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Causes of Conflict Divided Loyalties -Difference in political belief between the

Protestant and Catholics

Protestants -Most Protestant see themselves as British and

wish to see the country remain a part of the
Conflict in Northern Ireland United Kingdom

Terence Tay Wei Teck (33) 3Edward -Do not want a union with the Republic of
Ireland, a Catholic Country

-People have grown up in an atmosphere of Social segregation Impact of the Conflict

tension and violence -May not be tolerant of their Protestant beliefs

Sometimes possible for young people in northern -Protestants and Catholics have been segregated
Ireland to grow up not having met someone from socially; in the way they live, work and play Catholics -See themselves as Irish, and want to be reunited
other community. with the Republic of Ireland

-Discouraged domestic and foreign investments Declining economy -Still resent the history of English conquest
where Catholics were either killed or treated
-The civil rights marches put pressure on the Political reform
Northern Ireland government to pass anti-
discrimination measures in Northern Ireland

New Node Unequal allocation of housing -Large Catholic families in need of housing have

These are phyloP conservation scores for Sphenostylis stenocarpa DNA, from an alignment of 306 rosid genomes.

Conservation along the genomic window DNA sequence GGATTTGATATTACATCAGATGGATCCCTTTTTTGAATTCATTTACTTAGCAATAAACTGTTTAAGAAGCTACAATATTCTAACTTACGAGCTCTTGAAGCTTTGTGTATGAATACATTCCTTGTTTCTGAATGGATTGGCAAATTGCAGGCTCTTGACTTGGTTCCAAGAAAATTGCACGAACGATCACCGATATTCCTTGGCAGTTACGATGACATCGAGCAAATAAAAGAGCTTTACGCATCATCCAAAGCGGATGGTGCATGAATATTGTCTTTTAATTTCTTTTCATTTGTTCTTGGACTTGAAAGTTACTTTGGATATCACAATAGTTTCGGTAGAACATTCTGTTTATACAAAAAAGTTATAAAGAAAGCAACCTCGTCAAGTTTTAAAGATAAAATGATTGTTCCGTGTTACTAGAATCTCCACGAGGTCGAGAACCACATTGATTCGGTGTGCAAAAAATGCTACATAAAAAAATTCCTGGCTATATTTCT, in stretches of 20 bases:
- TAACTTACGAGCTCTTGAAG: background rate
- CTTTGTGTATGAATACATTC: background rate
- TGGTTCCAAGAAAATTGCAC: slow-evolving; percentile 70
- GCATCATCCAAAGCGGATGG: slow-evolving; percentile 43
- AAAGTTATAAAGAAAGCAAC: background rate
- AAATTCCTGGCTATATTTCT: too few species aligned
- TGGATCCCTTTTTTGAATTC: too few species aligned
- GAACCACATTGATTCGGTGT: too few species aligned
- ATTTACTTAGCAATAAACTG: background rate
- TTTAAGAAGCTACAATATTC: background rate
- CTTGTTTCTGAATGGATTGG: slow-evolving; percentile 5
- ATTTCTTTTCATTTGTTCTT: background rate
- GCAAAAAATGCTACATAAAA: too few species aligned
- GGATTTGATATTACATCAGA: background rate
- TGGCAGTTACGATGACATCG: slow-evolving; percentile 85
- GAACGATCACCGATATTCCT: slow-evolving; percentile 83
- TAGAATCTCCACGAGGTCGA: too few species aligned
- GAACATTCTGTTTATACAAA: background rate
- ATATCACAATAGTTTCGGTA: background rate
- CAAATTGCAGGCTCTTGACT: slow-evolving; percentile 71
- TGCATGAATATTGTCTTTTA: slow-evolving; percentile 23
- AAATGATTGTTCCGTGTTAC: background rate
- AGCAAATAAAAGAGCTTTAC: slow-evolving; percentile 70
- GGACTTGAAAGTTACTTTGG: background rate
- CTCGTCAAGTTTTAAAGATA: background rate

Civil rights and demonstrations and pressure to wait a long time to get a house
from Britain

-In some towns, more houses would be given to

the Protestants than the Catholics

-The Catholics were frustrated as the shortage of

houses meant that they would have to wait for
many years before they could be given their own

Unequal employment of opportunities -Generally more difficult for Catholics in

Northern Ireland to find jobs, especially
government jobs

Although the Catholics may be as academically

qualified as the Protestants, they do not have the
same opportunities in getting the jobs that they

Lack of opportunities for social interaction -Fully-funded public schools that cater to the
Protestants only, and private schools that cater to
Catholic only

Protestant children are taught British history and

play British sports such as rugby, hockey and
cricket. They would also sing the British national

Catholic children learn Irish history, take up Irish

sports such as hurling and are taught the Irish
language and culture. They tend to regard Britain
as a foreign country.

Lack of voting rights -Before 1969, only those who owned houses and
businesses were entitled to vote in the local
government elections

-Each household was entitled to two votes while -Since many companies are owned by the richer
companies were entitled to more votes Protestants, they ended up with more votes
depending on their sizes

-Unfair to the poorer Catholic population

-Catholics were most unhappy that voting

districts were often drawn up to include larger
proportion of Protestants